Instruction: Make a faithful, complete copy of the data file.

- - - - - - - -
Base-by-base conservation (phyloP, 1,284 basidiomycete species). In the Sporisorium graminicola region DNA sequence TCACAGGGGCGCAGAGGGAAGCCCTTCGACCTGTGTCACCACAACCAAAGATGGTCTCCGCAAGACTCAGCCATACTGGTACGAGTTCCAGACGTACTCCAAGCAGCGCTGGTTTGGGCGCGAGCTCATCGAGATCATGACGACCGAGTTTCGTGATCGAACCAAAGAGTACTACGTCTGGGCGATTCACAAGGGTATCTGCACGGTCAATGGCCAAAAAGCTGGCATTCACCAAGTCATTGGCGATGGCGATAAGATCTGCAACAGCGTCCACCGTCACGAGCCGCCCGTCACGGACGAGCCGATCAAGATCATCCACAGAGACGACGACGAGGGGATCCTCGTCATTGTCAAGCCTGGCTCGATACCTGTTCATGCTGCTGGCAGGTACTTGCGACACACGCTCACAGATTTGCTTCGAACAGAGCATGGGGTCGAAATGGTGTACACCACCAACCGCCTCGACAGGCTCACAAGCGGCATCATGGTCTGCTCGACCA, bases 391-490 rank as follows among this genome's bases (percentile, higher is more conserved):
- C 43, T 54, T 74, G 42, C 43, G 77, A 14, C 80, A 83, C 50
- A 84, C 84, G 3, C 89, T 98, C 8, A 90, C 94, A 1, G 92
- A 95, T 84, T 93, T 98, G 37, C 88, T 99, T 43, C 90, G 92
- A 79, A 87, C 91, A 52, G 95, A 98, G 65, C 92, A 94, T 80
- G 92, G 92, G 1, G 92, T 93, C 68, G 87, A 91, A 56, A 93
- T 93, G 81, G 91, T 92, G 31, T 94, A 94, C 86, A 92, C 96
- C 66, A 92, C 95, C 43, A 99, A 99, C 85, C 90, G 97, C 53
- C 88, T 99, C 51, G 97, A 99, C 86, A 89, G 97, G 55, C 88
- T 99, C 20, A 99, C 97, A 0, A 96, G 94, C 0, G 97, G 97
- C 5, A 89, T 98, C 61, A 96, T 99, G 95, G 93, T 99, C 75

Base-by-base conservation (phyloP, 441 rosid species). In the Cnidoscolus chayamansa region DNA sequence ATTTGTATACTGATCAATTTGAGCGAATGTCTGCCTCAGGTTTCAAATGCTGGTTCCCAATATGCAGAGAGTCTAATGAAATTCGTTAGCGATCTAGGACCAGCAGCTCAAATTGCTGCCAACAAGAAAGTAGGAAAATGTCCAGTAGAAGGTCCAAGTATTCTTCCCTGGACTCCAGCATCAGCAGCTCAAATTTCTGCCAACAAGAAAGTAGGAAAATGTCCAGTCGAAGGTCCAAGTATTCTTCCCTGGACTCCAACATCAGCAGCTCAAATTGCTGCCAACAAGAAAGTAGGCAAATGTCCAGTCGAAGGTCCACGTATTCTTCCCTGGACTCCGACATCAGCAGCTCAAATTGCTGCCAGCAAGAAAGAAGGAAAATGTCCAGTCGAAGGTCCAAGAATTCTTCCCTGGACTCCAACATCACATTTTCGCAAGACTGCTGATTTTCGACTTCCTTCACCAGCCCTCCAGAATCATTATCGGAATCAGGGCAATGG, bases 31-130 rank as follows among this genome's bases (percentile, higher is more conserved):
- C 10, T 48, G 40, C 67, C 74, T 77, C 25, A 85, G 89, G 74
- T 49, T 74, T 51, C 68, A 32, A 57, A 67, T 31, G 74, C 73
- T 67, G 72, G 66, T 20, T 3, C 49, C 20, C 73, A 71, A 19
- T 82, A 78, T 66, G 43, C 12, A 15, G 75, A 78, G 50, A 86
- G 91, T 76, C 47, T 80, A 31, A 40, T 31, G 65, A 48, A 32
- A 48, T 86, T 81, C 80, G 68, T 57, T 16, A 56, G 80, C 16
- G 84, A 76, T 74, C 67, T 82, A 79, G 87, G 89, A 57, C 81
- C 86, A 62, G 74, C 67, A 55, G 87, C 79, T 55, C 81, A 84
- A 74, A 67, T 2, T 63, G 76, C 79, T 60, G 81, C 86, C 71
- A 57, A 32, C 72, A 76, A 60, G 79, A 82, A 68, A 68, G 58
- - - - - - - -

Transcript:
Base-by-base conservation (phyloP, 1,284 basidiomycete species). In the Sporisorium graminicola region DNA sequence TCACAGGGGCGCAGAGGGAAGCCCTTCGACCTGTGTCACCACAACCAAAGATGGTCTCCGCAAGACTCAGCCATACTGGTACGAGTTCCAGACGTACTCCAAGCAGCGCTGGTTTGGGCGCGAGCTCATCGAGATCATGACGACCGAGTTTCGTGATCGAACCAAAGAGTACTACGTCTGGGCGATTCACAAGGGTATCTGCACGGTCAATGGCCAAAAAGCTGGCATTCACCAAGTCATTGGCGATGGCGATAAGATCTGCAACAGCGTCCACCGTCACGAGCCGCCCGTCACGGACGAGCCGATCAAGATCATCCACAGAGACGACGACGAGGGGATCCTCGTCATTGTCAAGCCTGGCTCGATACCTGTTCATGCTGCTGGCAGGTACTTGCGACACACGCTCACAGATTTGCTTCGAACAGAGCATGGGGTCGAAATGGTGTACACCACCAACCGCCTCGACAGGCTCACAAGCGGCATCATGGTCTGCTCGACCA, bases 391-490 rank as follows among this genome's bases (percentile, higher is more conserved):
- C 43, T 54, T 74, G 42, C 43, G 77, A 14, C 80, A 83, C 50
- A 84, C 84, G 3, C 89, T 98, C 8, A 90, C 94, A 1, G 92
- A 95, T 84, T 93, T 98, G 37, C 88, T 99, T 43, C 90, G 92
- A 79, A 87, C 91, A 52, G 95, A 98, G 65, C 92, A 94, T 80
- G 92, G 92, G 1, G 92, T 93, C 68, G 87, A 91, A 56, A 93
- T 93, G 81, G 91, T 92, G 31, T 94, A 94, C 86, A 92, C 96
- C 66, A 92, C 95, C 43, A 99, A 99, C 85, C 90, G 97, C 53
- C 88, T 99, C 51, G 97, A 99, C 86, A 89, G 97, G 55, C 88
- T 99, C 20, A 99, C 97, A 0, A 96, G 94, C 0, G 97, G 97
- C 5, A 89, T 98, C 61, A 96, T 99, G 95, G 93, T 99, C 75

Base-by-base conservation (phyloP, 441 rosid species). In the Cnidoscolus chayamansa region DNA sequence ATTTGTATACTGATCAATTTGAGCGAATGTCTGCCTCAGGTTTCAAATGCTGGTTCCCAATATGCAGAGAGTCTAATGAAATTCGTTAGCGATCTAGGACCAGCAGCTCAAATTGCTGCCAACAAGAAAGTAGGAAAATGTCCAGTAGAAGGTCCAAGTATTCTTCCCTGGACTCCAGCATCAGCAGCTCAAATTTCTGCCAACAAGAAAGTAGGAAAATGTCCAGTCGAAGGTCCAAGTATTCTTCCCTGGACTCCAACATCAGCAGCTCAAATTGCTGCCAACAAGAAAGTAGGCAAATGTCCAGTCGAAGGTCCACGTATTCTTCCCTGGACTCCGACATCAGCAGCTCAAATTGCTGCCAGCAAGAAAGAAGGAAAATGTCCAGTCGAAGGTCCAAGAATTCTTCCCTGGACTCCAACATCACATTTTCGCAAGACTGCTGATTTTCGACTTCCTTCACCAGCCCTCCAGAATCATTATCGGAATCAGGGCAATGG, bases 31-130 rank as follows among this genome's bases (percentile, higher is more conserved):
- C 10, T 48, G 40, C 67, C 74, T 77, C 25, A 85, G 89, G 74
- T 49, T 74, T 51, C 68, A 32, A 57, A 67, T 31, G 74, C 73
- T 67, G 72, G 66, T 20, T 3, C 49, C 20, C 73, A 71, A 19
- T 82, A 78, T 66, G 43, C 12, A 15, G 75, A 78, G 50, A 86
- G 91, T 76, C 47, T 80, A 31, A 40, T 31, G 65, A 48, A 32
- A 48, T 86, T 81, C 80, G 68, T 57, T 16, A 56, G 80, C 16
- G 84, A 76, T 74, C 67, T 82, A 79, G 87, G 89, A 57, C 81
- C 86, A 62, G 74, C 67, A 55, G 87, C 79, T 55, C 81, A 84
- A 74, A 67, T 2, T 63, G 76, C 79, T 60, G 81, C 86, C 71
- A 57, A 32, C 72, A 76, A 60, G 79, A 82, A 68, A 68, G 58